The White Sox-Cubs Rivalry. A Chicago Tradition.

Northside versus Southside, dogs versus cats, Hatfields versus the McCoys, Senior Circuit versus Junior Circuit, call it what you want as Chicago’s baseball bragging rights are put on the line when the White Sox and Cubs tangle for six games of interleague action every summer.

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Orlando Cabrera completes a double play over a sliding Daryle Ward in 2008.

Even though the fans and media play up the rivalry, the players generally dismiss the added hoopla and usually take the “it’s just another series” approach.  I think that’s a safe way to handle things, since providing potential clubhouse bulletin board fodder isn’t generally a good idea.  But my guess is that because the fans and media do make a big deal out of the annual match up, the players are a bit more amped up than normal come game time.  There is always a playoff like atmosphere in the air.

Willie Harris of the White Sox reacts after Jeromy Burntiz spikes Harris during a 2005 game at U.S. Cellular Field.

Since interleague play began in 1997, these games are played for more than just bragging rights, a far cry from the old “Crosstown Classic” that was held between the two clubs during the weekend prior to the start of the season.  Probably one of the more memorable moments from the old version of “The Classic” was Michael Jordan’s baseball debut in Chicago.  This year the teams are playing for the Crosstown Cup, a traveling trophy awarded to the overall winner each year.  The Astros and Rangers play for the Silver Boot, the Reds and Indians for the Ohio Cup, and now the White Sox and Cubs for the Crosstown Cup.  Very cool.

Everything seems magnified during these two weekend series.  For me, it’s all about fun!  Even the team photographers get into the spirit of things.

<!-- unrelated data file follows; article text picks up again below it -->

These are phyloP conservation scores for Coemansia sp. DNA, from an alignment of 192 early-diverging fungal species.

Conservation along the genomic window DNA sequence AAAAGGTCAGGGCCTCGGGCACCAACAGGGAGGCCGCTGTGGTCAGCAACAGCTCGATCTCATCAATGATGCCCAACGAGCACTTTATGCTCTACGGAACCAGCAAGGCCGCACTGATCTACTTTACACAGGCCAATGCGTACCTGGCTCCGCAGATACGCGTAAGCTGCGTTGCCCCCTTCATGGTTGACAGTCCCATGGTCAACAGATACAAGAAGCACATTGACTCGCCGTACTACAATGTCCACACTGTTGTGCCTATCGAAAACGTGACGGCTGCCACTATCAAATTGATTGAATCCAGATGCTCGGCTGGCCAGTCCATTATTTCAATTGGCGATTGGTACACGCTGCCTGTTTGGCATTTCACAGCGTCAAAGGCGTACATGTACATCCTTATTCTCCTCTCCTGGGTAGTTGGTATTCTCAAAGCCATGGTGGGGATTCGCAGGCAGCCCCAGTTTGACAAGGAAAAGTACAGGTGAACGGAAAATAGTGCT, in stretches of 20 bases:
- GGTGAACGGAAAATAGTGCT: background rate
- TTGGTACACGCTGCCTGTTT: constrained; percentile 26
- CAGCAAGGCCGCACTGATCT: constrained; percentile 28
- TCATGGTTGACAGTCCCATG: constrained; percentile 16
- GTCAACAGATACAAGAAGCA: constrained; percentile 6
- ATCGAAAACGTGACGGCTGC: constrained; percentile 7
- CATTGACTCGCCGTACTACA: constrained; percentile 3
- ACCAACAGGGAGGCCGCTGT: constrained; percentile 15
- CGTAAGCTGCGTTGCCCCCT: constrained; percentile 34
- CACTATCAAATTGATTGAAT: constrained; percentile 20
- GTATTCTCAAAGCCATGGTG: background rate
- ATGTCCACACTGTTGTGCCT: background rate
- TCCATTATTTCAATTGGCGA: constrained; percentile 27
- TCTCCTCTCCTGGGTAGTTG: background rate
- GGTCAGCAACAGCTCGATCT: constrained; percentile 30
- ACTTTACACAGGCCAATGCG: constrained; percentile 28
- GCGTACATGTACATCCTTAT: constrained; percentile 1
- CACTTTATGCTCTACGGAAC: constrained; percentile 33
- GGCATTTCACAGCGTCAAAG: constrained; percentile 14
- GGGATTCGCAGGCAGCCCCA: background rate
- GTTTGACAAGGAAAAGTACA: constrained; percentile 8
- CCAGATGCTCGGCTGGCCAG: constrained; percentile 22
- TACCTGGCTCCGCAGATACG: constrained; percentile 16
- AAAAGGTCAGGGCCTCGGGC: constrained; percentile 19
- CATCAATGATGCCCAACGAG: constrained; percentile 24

Long time Chicago Cubs team photographer Stephen Green and yours truly mix it up prior to a 2000 White Sox/Cubs match-up at Comiskey Park.

There have been more than a few memorable moments that have come out of this annual inner-city, interleague battle.  Probably the most memorable to date is the infamous Michael Barrett/A.J. Pierzynski play at the plate and ensuing brawl at U.S. Cellular Field from 2006.  It started out as a helluva great play at the plate, and took off from there.

A.J. Pierzynski and Michael Barrett collide at home plate during a 2006 White Sox/Cubs matchup that resulted in a bench clearing melee at U.S. Cellular Field. © Ron Vesely/MLB Photos

Another memorable play that comes to mind was a home plate collision between Gary Matthews Jr. of the Cubs and Sandy Alomar Jr. of the White Sox.

Matthew’s upended Alomar, but Sandy held on to the ball to record an emotional out during a 2001 match up.  Who say’s the intensity level isn’t there when these two teams meet?

Remember when Antonio Osuna became just a little excited when he struck out Sammy Sosa to end the game and earn a save on June 29, 2002?  Just another game?

White Sox/Cubs games are always one of the toughest tickets to come by each summer, and that said, all sellouts.  Nothing like baseball being played in front of a lively, loud full house.  I love it from a photographers standpoint,  it must feel great from a ballplayers perspective.

I hate to admit it, but this is a shot of Cub fans celebrating at U.S. Cellular Field after the Cubs tied the game with two out in the ninth inning. It was supposed to have a different ending, but the resulting image still worked!

Then there are the fans.   You never know who or what you might see.  It’s a festive atmosphere at both ballparks.

I can’t wait to see what’s in store this year, and it all starts later this week at Wrigley Field.  Let the games begin!

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One Response to “The White Sox-Cubs Rivalry. A Chicago Tradition.”

  1. Ves says:

    Well, two out of three this weekend at Wrigley for the White Sox, with a pair of near no-hitters tossed in on the finale on Sunday! I can’t wait till the weekend of June 25-27th for round two!

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